In his Oslo home, he said, ‘I couldn’t serve a government turning its guns not on its enemies but on its own people.’
In last June’s election, one of Mr. Heydari’s jobs was to certify the absentee votes of Iranian expatriates here. Those ballots showed Mr. Ahmadinejad’s chief opponent, Mr. Mousavi, winning in Norway, according to the embassy and Mr. Heydari.
Mr. Heydari said Iranian intelligence agents threatened him with discipline for certifying results favoring the opposition candidate. They then asked him to be an informant on Iranian expatriates including his son, he said, because he had marched in antigovernment protests.
Frode Farfang, deputy director of the Norwegian Directorate of Immigration, the government agency that handles asylum requests, said Mr. Heydari presented “credible evidence” that he and his family would face persecution if they returned to Iran. He declined to describe the evidence, citing privacy.
Of 499 Iranians who sought asylum in Norway last year, 168 applications were accepted, an indication of Norway’s strict standards. For Mr. Heydari, however, “we didn’t have to sit on [his] case for long,” Mr. Farfang said.
The Iranian spokesman confirmed that Mr. Heydari supervised voting but denied there was pressure to change the results. He said he didn’t know whether Mr. Heydari’s son took part in demonstrations and denied that Mr. Heydari was asked to identify protesters.
Mr. Heydari, who spent much of his career stamping legal documents and issuing passports, has found stepping into the limelight as a political dissident to be an awkward transformation. Along with his new prominence, there is emotional upheaval.
The Oslo police provide a round-the-clock escort for his family and accompany his two sons to school. The detail started after Mr. Heydari said he received phone calls threatening his children.
In Iran, two of Mr. Heydari’s four brothers have been questioned by local police, he says. His mother-in-law, who lives outside the city of Isfahan, had her house vandalized by men the family believes belong to the proregime Basij militia. The Iranian official said he isn’t aware of any incidents against Mr. Heydari’s relatives in Iran.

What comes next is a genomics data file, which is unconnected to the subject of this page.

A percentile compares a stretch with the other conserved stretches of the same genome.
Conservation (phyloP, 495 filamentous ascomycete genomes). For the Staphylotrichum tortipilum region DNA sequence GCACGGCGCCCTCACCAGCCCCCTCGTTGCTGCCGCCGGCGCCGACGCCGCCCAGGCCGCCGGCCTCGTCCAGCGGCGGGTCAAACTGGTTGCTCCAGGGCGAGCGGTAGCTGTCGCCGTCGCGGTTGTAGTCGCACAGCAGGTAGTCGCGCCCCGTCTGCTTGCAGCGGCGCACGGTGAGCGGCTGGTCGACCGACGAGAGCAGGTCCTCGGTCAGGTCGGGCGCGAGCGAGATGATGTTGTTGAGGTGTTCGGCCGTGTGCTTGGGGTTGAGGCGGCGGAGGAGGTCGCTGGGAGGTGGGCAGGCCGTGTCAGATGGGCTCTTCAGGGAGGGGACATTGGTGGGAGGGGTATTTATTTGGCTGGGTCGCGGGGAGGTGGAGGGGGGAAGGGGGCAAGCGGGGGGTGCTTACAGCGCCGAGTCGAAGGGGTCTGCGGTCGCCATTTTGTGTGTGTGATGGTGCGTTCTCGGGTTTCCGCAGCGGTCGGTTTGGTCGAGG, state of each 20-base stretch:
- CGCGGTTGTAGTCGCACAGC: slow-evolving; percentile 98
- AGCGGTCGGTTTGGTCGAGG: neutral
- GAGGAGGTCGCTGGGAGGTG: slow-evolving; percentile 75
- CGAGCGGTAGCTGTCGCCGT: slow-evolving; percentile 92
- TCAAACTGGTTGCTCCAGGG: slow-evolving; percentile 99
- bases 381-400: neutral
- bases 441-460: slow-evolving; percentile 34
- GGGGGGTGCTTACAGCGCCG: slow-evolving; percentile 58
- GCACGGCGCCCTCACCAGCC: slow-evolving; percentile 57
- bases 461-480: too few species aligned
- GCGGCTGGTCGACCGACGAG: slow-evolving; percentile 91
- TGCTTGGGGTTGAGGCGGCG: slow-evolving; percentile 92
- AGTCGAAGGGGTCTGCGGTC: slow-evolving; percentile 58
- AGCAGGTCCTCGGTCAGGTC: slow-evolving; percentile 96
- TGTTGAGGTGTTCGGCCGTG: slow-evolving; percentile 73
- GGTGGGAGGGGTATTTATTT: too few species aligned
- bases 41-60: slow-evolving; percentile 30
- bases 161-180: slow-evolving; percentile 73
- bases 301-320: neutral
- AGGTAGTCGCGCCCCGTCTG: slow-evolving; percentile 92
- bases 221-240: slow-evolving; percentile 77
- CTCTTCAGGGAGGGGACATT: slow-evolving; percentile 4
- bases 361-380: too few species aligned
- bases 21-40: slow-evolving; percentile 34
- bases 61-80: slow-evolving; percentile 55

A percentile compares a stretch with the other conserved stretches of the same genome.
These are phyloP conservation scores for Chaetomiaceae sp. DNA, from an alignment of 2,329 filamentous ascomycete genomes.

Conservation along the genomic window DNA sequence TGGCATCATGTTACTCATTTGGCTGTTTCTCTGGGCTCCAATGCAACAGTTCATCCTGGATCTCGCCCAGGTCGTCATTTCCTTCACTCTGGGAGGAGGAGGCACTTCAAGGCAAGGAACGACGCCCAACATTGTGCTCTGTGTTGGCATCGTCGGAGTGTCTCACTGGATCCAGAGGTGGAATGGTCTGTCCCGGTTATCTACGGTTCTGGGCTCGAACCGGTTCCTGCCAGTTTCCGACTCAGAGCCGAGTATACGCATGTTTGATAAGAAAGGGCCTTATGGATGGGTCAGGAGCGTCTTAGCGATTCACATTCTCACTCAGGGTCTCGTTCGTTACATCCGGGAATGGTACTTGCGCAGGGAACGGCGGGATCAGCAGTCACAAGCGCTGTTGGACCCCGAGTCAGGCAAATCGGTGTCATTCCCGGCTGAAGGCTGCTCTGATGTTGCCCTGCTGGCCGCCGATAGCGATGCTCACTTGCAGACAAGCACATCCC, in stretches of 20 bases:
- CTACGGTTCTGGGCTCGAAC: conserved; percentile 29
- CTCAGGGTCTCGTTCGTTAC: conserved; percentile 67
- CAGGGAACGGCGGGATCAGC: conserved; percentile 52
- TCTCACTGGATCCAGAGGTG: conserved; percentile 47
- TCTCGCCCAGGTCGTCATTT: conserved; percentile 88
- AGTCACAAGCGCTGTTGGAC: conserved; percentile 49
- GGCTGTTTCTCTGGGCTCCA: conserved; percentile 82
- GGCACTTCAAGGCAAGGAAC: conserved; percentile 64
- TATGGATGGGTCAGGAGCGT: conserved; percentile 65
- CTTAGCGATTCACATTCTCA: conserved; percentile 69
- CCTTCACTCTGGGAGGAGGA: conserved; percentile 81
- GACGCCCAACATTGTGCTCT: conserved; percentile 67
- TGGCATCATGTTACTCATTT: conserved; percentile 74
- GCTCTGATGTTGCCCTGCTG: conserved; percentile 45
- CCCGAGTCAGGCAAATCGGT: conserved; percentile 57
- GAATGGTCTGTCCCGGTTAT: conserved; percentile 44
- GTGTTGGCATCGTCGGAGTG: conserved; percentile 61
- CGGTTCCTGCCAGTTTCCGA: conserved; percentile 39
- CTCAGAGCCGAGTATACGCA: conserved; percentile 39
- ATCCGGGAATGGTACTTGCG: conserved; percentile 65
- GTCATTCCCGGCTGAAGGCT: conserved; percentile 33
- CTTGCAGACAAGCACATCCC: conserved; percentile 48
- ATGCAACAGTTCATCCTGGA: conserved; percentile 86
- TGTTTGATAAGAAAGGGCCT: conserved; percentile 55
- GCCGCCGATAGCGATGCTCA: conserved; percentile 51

When antigovernment protests took place outside Iran’s embassy last year, Mr. Heydari said he was asked to help identify the demonstrators.
Mr. Heydari’s wife says she is battling depression in Oslo. “We don’t ski. We don’t speak Norwegian,” says Mr. Heydari. “I belong to Iran. But there is no road back there for now.”
A son of a bread baker, Mr. Heydari grew up in a suburb in southern Tehran. He served as an infantry scout in the Iran-Iraq war. Wounded in action, he won a discharge and later a coveted slot at a diplomatic training institute of the Iranian Ministry of Foreign Affairs. He is the only one of his nine siblings to have worked for the government.
“Every one of my brothers went into business for themselves. They never could understand why I would choose government over business. But for a long time I felt proud of my work. I was helping others, not only myself and my family,” he said.
Mr. Heydari served as consul general at the Iranian Embassy in Tblisi, Georgia, and at the Frankfurt consulate before arriving in Norway in 2007. His main job: helping Iranian citizens abroad navigate the bureaucracy of expat life—registering births, notarizing divorce papers, issuing passports. Iranian expatriates in Oslo say he had a reputation for being diligent and helpful.
Mr. Heydari’s job expanded last year, he said, as the June election approached. With a team of four colleagues, he ran expatriate polls in Oslo and counted the ballots. Of 650 votes cast at his embassy, 540 backed the main challenger, Mr. Mousavi, he said. Diplomatic cable traffic reported similar results at other embassies, he said.
“The will of the people was clear,” he said. “I signed my name to the report saying it.”